W3C home > Mailing lists > Public > www-style@w3.org > August 2006

Re: Selector for parent/predecessor?

From: Mark Birbeck <mark.birbeck@x-port.net>
Date: Tue, 22 Aug 2006 09:40:55 +0100
Message-ID: <640dd5060608220140v74824c32ufb696615362d0da0@mail.gmail.com>
To: www-style@w3.org

Alastair,

> Put yourself in the authors position, and imagine you are using a fairly
> complex layout. You've then used a valid (straight from the spec)
> selector, and suddenly your pages take longer to render. Why would a
> browser maker implement that? It just doesn't seem right...

Maybe they should improve the code, then.

I don't understand why browser implementers are suddenly given such
special status. I don't see the same moaning going on in other areas
of software. People write high-speed 3D graphics games, produce films,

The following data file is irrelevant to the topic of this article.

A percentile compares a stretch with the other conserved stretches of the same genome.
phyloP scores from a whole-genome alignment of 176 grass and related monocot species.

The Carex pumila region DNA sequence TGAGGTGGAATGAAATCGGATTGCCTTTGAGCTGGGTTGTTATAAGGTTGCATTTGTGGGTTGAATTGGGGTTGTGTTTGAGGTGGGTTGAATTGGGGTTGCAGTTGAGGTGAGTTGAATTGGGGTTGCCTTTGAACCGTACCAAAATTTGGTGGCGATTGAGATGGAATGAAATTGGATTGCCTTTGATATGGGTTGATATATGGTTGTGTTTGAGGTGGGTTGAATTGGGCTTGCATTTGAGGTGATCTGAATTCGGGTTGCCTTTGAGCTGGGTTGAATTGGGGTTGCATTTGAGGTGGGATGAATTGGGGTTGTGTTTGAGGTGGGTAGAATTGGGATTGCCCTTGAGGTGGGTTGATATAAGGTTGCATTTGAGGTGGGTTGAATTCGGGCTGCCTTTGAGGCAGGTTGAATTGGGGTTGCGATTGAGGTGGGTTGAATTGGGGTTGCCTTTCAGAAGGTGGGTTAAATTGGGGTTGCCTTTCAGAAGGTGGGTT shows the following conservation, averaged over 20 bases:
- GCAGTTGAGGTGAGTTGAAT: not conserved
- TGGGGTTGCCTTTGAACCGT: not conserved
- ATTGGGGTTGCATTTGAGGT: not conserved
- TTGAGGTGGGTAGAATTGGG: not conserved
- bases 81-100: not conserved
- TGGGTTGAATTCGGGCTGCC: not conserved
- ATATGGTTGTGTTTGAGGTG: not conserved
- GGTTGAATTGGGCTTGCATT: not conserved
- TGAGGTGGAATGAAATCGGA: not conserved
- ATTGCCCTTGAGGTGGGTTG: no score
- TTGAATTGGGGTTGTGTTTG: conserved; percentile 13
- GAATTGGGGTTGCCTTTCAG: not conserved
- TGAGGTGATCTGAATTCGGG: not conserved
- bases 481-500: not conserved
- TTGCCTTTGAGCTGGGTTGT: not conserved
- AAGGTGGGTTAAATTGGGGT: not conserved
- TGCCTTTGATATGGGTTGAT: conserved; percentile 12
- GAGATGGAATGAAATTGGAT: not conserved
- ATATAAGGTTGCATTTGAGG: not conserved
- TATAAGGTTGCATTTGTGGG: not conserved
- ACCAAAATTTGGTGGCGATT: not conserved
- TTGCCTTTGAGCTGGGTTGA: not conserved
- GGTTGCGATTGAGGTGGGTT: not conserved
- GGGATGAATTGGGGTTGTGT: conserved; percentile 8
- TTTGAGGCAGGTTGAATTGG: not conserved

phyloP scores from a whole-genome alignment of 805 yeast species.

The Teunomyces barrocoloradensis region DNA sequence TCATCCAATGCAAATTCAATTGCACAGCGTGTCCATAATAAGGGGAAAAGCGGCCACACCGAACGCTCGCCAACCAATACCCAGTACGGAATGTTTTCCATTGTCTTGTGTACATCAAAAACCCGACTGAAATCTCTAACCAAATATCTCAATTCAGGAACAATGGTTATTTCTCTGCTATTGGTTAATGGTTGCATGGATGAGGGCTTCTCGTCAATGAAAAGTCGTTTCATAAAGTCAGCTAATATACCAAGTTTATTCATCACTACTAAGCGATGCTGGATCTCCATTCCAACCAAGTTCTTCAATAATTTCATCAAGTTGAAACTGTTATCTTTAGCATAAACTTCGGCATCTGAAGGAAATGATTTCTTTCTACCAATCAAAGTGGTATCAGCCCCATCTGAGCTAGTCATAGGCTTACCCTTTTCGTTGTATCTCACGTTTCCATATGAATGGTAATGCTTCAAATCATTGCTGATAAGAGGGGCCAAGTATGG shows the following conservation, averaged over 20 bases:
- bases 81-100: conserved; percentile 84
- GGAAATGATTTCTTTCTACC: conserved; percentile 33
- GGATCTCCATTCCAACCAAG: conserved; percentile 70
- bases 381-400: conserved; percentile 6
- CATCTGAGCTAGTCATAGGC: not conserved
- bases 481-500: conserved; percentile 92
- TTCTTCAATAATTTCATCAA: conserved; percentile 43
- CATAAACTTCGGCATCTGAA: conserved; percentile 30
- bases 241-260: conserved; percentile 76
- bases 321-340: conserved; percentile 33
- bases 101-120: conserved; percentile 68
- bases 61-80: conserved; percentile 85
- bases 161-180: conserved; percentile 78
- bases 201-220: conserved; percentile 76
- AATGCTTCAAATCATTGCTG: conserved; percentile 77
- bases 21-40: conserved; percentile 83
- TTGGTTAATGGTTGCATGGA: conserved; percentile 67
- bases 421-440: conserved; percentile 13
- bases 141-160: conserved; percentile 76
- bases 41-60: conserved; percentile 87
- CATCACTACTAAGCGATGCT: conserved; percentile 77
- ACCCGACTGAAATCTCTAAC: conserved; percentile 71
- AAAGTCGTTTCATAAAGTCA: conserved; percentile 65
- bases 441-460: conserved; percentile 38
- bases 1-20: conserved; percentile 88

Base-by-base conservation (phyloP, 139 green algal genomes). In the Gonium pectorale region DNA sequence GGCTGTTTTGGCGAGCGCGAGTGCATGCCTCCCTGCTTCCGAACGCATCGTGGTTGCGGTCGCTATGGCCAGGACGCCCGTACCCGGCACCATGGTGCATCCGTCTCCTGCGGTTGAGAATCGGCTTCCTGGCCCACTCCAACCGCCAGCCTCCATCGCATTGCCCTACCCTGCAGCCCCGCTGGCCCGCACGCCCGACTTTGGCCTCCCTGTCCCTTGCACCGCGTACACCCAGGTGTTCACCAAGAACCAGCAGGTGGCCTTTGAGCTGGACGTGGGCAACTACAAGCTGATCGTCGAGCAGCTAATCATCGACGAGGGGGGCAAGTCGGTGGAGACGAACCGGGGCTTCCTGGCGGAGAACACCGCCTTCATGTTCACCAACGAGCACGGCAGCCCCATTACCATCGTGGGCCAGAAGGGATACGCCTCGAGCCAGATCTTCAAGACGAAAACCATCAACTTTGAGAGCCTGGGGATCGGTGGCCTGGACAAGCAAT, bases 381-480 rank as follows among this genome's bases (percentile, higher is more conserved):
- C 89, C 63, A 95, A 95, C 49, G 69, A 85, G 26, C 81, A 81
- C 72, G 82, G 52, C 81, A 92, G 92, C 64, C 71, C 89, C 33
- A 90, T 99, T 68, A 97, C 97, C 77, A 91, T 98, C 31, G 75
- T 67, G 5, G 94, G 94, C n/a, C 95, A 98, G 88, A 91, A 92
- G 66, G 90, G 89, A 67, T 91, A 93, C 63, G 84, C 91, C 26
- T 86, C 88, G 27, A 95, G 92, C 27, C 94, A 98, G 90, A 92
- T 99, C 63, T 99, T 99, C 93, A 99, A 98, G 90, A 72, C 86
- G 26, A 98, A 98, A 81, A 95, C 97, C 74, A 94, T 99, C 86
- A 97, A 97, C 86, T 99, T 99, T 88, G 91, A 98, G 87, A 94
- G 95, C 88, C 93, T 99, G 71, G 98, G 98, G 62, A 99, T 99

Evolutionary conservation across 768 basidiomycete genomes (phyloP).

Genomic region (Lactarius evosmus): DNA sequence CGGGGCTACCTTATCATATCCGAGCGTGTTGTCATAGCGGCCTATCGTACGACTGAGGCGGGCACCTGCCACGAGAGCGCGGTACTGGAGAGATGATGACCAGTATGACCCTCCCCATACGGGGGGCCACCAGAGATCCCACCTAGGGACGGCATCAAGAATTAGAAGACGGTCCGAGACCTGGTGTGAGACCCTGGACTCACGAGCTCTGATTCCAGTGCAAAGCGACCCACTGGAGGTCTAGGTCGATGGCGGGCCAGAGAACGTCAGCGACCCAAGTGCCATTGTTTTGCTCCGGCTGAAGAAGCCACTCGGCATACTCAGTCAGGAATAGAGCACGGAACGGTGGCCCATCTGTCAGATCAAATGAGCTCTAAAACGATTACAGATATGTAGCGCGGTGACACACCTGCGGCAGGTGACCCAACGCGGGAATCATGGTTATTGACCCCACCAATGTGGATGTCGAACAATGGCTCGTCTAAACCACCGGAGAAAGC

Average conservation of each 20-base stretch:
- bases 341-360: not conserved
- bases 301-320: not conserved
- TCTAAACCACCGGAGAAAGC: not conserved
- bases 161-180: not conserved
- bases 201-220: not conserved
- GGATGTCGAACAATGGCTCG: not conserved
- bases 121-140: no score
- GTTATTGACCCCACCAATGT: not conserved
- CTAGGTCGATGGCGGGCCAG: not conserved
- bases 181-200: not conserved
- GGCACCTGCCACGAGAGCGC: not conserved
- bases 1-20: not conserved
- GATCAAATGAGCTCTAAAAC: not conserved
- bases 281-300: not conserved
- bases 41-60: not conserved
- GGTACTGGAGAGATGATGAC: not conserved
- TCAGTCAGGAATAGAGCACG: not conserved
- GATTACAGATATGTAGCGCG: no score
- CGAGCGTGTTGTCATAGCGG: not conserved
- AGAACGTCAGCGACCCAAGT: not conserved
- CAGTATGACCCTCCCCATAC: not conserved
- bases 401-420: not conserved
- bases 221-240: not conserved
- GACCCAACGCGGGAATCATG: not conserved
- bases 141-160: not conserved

devise speech and mapping software, get satellites and ships into
space and back...and whilst all of this innovation is going on in
other areas, browsers basically haven't changed in years. And worse,
without exception, their producers spend most of their time trying to
explain why they *don't* have security features, or tabbed browsing,
or proper XHTML support, or decent CSS selectors...the list goes on.

Imagine if the same thing happened in the world of life-support
machines or car manufacture, with vendors claiming that performance
wouldn't have been that great if they had coped with very high-speed
heartbeats or breaking on bends in the road. 'You really must see it
from our point of view', they might say...we can't be spending all of
our time writing efficient code.

The reality, which people can choose to ignore if they like, is that
all of the innovation is taking place amongst programmers who are
working around the limitations of browsers! Look at Dojo...look at
script.aculo.us...YUI...Google's Java to Ajax mapping...all of these
innovations are coming about because browsers are years out of date,
and don't provide the features that authors need.

Regards,

Mark

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Mark Birbeck
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Received on Tuesday, 22 August 2006 08:41:01 GMT

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